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Robert Shepherd reports that Guernsey's litigation scene is like a who's who of English law

The Royal Court of Guernsey may be easier to access from London than Manchester (a 40-minute flight is often cheaper and quicker than the train), but it is a different jurisdiction with its own customs and traditions. Though rooted in customary Norman law, its modern day influences are essentially English – the rules of civil procedure are based upon the old White Book, to which frequent reference is made. Recent judicial pronouncements have also recognised the legitimacy of referring to the civil procedure rules (CPR). To the English lawyer, therefore, litigating in Guernsey will be familiar, but still different.

Advocates: a fused profession
For one thing, you need a Guernsey advocate to commence proceedings. Only advocates of the Royal Court have the right to sign a summons commencing proceedings, and only advocates have rights of audience before the Royal Court or the Guernsey Court of Appeal. The legal profession in Guernsey is fused so that an advocate fulfils the roles of both solicitor and barrister. However, given the complexity and high value of some of the litigation that the Royal Court deals with, it is not unusual to see ranged behind the Guernsey advocate a team of London solicitors giving instructions in much the same way as in the Royal Courts of Justice. On some occasions, the team will include an English barrister.
Inevitably, given the sort of litigation that Guernsey has begun to specialise in, certain local advocates find themselves developing a niche in high-value financial services work.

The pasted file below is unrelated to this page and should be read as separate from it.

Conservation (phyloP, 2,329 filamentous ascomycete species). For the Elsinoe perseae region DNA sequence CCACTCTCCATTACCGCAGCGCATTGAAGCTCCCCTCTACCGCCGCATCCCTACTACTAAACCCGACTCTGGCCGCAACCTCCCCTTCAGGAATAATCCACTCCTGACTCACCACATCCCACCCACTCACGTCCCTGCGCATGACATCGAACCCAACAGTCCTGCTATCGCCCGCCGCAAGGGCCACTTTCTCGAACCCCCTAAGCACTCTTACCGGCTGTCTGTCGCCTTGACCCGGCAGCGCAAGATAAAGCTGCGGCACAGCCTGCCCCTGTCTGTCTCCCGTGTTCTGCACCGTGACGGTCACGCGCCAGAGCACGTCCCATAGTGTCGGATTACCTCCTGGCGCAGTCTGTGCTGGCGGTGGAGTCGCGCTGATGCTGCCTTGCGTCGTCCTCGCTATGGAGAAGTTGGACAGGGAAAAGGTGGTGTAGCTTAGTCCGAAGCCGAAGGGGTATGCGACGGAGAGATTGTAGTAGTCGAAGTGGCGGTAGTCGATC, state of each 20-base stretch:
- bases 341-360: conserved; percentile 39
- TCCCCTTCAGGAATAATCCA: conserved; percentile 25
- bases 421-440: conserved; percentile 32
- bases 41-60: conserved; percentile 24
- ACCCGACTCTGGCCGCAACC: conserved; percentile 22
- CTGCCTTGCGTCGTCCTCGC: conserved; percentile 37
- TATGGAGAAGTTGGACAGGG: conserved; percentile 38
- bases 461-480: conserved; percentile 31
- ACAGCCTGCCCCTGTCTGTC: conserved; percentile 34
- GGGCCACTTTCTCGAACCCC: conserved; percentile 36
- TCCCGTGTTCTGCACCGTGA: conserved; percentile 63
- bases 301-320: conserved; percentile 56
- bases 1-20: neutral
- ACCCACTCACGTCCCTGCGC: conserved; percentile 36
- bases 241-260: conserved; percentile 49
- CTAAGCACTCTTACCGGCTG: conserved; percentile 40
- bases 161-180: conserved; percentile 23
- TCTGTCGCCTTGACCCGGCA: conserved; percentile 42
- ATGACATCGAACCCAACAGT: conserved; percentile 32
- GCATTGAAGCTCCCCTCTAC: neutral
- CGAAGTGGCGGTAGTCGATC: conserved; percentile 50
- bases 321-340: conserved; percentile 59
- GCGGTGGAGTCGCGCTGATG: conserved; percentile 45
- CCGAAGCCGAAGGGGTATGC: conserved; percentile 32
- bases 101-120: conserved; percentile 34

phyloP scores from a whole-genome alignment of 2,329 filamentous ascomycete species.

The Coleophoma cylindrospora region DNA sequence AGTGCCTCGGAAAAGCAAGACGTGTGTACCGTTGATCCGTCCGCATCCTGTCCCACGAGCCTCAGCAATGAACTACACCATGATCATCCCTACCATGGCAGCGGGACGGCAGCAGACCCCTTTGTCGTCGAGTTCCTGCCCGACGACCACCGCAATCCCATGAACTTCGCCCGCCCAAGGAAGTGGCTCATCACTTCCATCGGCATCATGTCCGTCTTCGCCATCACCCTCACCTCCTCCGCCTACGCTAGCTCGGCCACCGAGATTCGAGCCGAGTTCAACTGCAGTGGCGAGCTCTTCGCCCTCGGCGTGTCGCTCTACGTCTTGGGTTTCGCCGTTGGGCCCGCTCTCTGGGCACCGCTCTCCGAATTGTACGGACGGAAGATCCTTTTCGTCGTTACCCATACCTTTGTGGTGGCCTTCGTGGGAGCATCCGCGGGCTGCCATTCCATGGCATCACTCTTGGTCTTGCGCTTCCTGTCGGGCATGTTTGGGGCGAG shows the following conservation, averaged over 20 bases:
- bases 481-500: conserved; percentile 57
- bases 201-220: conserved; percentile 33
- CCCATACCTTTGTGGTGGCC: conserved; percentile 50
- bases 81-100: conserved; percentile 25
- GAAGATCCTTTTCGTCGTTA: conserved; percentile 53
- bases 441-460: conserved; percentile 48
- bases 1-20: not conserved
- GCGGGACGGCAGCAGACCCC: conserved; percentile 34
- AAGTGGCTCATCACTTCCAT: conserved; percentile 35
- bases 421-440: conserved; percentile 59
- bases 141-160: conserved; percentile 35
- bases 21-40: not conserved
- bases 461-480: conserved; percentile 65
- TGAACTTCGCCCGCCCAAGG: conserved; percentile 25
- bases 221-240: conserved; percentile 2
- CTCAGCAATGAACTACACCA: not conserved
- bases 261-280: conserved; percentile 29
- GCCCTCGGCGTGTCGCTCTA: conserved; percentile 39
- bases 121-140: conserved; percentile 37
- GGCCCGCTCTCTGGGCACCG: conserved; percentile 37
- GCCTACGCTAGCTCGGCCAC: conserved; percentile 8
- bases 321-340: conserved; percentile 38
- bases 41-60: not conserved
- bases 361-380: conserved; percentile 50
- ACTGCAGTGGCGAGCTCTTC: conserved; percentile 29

Ten years ago, Guernsey's insolvency law had not really developed much beyond consideration of local enforcement mechanisms such as saisie and désastre. Now – not least because of the change in market conditions – such expertise has become critical.

Costs
The cost of litigating in Guernsey equates to that of a medium-sized London firm, and may be even lower because of the savings attributable to a fused profession. Costs on a recoverable basis are in the region of 60 per cent of their full value for the winning party, although there is no summary assessment procedure. There is jurisdiction to make indemnity and wasted costs orders, although this is exercised no more frequently than in England.
The Bar's professional conduct rules outlaw conditional or contingency fee arrangements. A number of firms do pro bono work, but the costs situation is similar to that which prevailed in the UK before the Woolf reforms and relevant conditional fees legislation.

Judges and courts
The Royal Court has two permanent judges, a bailiff, a deputy bailiff and a number of lieutenant bailiffs. It is fair to say that the resources attributed to the Royal Court have not grown at the same rate as the work that it has had to service. Plans are afoot for a new Royal Court building, but it may also be necessary to consider appointing a greater number of judges. In recognition of this, a number of particularly complex pieces of litigation in recent years have seen the Royal Court appoint English QCs as lieutenant bailiffs in order to deal with particular matters. Such ad-hoc judges, though, can only be a short-term measure, and the appointment of more full-time, high-quality judiciary is inevitable.